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Juul is facing numerous lawsuits as more records are made public and deceptive practices become more well known to the public. In addition to several school districts and states filing suit against the e-cigarette maker, several class-action lawsuits are in litigation over multiple issues.
In November of 2019, New York Attorney General Letitia James announced that the state is joining California and North Carolina in lawsuits against the e-cigarette maker according to the New York Times. The state argues the company is “deceptive and misleading” marketing to children under the age of 18. The allegation is these practices have led to an epidemic of children vaping.
Most recently, in January of 2020, San Diego Unified School District has joined several other school districts claiming Juul deliberately marketed their vaping products to children. The complaint alleges the companies products have disrupted the learning environment and caused absences through vape related illnesses. The school district also claims Juul has cost the district money due to having to reallocate educational funding. This reallocation diverts funds to educational campaigns focused on e-cigarette use prevention and treatment according to CBS News.
In California, a lawsuit was filed in October of 2019 by Siddharth Breja, a former senior vice president of global finance. Breja worked at the San Francisco–based e-cig manufacturer from May of 2018 to March of 2019. Breja is alleging that the company shipped out 1 million tainted mint-flavored refill kits to retailers and failed to notify the public of contamination or issue a recall. He further alleges he was then terminated on March 21, just days after raising concerns about the company’s refusal to issue a notice or recall.
And in yet another blow, the FDA has issued a warning letter alleging Juul illegally marketed its e-cigarettes as less harmful than tobacco cigarettes. Juul must now find a way to correct that violation by either correcting statements or providing proof of their claims.
Several companies on the market produce e-cigarettes similar to Juul, in which nicotine is delivered into the system by heating liquid rather than burning tobacco. The common belief is that this delivery method is less dangerous than traditional cigarettes because there are fewer carcinogens in e-cigarettes. However, by law, to market a product as safer than other tobacco products, these companies must demonstrate through scientific studies that their particular products are, in fact, less dangerous.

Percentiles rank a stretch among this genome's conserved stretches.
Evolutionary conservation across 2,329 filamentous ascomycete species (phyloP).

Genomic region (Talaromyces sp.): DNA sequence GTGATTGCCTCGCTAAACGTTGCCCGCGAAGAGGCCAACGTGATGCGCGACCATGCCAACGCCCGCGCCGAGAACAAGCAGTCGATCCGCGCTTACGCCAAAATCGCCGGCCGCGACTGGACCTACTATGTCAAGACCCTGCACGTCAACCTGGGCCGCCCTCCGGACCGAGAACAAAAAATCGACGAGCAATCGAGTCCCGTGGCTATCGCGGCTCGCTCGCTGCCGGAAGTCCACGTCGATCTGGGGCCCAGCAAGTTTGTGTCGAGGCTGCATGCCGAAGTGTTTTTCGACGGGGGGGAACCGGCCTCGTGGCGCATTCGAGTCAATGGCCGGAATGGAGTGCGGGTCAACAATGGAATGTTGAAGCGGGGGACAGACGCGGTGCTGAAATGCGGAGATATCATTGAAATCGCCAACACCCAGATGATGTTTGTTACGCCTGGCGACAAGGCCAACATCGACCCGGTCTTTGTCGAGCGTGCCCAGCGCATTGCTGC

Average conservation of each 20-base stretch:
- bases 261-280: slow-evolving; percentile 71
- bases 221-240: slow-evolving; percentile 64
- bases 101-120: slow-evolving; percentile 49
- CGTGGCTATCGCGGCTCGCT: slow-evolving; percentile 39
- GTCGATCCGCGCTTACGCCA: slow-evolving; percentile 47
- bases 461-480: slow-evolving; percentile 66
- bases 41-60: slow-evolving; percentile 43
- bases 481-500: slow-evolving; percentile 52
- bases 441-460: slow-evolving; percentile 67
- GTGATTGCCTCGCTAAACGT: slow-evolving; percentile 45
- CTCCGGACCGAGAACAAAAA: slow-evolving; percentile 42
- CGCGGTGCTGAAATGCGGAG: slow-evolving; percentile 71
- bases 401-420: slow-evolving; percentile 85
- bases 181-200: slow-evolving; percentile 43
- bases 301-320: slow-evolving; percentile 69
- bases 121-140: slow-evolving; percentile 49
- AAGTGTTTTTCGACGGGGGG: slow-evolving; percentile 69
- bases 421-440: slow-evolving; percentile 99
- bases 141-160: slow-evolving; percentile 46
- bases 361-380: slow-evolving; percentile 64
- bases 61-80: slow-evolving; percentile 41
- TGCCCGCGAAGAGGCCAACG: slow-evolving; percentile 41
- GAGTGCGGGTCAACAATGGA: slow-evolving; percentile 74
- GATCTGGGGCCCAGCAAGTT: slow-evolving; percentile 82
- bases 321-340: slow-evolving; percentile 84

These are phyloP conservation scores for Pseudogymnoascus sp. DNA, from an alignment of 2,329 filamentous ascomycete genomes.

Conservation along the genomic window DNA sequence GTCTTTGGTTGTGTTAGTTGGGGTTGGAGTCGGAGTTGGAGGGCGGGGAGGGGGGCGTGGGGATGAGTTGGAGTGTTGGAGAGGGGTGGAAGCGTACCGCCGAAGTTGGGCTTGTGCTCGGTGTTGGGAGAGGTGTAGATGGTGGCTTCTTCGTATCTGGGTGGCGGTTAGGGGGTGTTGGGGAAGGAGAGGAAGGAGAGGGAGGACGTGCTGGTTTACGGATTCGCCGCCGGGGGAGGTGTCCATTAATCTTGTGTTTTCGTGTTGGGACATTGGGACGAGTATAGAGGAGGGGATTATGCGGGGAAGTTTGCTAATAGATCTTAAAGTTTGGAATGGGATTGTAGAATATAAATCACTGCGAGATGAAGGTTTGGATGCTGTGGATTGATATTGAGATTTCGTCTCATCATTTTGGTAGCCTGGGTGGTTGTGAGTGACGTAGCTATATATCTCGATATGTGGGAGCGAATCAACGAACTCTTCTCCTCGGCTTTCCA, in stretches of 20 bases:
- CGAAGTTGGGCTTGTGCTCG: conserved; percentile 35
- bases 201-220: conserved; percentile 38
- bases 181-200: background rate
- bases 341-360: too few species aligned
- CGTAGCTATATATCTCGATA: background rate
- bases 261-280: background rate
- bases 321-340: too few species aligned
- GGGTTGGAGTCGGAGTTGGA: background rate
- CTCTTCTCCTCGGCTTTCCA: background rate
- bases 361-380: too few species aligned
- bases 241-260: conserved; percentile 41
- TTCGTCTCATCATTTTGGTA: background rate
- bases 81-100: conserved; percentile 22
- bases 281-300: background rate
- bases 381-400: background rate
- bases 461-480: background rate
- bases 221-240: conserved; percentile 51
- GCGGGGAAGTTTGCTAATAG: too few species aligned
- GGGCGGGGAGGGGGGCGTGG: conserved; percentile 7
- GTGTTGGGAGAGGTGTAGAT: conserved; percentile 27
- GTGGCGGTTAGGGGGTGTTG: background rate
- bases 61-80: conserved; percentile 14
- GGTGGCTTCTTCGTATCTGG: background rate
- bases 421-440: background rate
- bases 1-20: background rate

In a statement released to the public in September of 2009, Acting FDA Commissioner Dr. Ned Sharpless stated:
“JUUL has ignored the law, and very concerningly, has made some of these statements in school to our nation’s youth.”Dr. Ned Sharpless
In recent years, Juul and other large e-cigarette manufacturers have seen increasing attention towards their products with consumers, doctors, government agencies and others who accuse the industry of deceptive practices. They further allege Juul is marketing to children and making misleading statements regarding the safety of their products. The scrutiny bears a resemblance to the practices of traditional tobacco companies in the past.
In 2019 there was a nationwide panic as an outbreak of lung injuries resulted in 54 deaths and over 2,500 injuries linked to the use of e-cigarette products as of December 2019 according to the New York Times. Many of the cases have links to low quality and mostly unregulated THC products. However, the connection to electronic nicotine delivery systems such as e-cigarettes and other vape products are not being ruled out.
Eric Ridenour’s journalism experience began in the 1990s. He was a contributing writer to various publications, investigating government waste and fraud while studying journalism at Citrus College in California. In 2002, he joined the staff of University Wire, or UWire, in Carlsbad, California, where he was an editor until 2010.